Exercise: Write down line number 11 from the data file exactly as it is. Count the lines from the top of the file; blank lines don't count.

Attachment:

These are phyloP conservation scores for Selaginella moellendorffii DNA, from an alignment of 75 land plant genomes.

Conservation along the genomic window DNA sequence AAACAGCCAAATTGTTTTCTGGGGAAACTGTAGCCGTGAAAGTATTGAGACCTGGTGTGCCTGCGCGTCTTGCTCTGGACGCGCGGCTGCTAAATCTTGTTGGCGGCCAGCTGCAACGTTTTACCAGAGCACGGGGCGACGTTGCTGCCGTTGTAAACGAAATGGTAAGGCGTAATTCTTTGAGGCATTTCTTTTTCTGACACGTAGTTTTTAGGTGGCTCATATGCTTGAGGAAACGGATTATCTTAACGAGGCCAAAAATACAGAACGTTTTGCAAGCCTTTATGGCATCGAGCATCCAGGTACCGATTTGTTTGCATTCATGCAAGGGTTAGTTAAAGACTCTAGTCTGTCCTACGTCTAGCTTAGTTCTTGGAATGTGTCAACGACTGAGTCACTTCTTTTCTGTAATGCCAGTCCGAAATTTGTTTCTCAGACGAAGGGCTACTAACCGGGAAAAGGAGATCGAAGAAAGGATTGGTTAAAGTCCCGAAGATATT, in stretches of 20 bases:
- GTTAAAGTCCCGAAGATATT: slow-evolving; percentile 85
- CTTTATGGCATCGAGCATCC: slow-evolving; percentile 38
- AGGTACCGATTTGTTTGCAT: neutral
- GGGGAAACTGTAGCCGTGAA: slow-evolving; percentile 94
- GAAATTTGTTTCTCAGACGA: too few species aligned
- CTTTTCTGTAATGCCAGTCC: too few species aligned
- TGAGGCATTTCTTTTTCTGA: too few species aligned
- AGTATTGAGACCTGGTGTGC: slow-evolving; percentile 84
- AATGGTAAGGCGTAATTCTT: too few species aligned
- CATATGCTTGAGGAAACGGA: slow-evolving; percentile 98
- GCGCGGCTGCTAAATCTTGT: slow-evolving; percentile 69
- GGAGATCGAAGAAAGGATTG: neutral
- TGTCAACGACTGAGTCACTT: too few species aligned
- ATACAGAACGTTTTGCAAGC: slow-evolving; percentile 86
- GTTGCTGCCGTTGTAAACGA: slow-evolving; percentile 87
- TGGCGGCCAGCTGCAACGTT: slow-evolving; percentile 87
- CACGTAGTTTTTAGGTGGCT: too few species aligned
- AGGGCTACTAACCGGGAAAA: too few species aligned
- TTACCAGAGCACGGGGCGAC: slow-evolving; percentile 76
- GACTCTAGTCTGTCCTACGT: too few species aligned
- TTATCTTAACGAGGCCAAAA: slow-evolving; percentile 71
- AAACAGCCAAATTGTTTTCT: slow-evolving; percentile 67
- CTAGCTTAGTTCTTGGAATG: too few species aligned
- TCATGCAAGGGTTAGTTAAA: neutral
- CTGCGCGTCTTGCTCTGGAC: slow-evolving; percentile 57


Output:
- AATGGTAAGGCGTAATTCTT: too few species aligned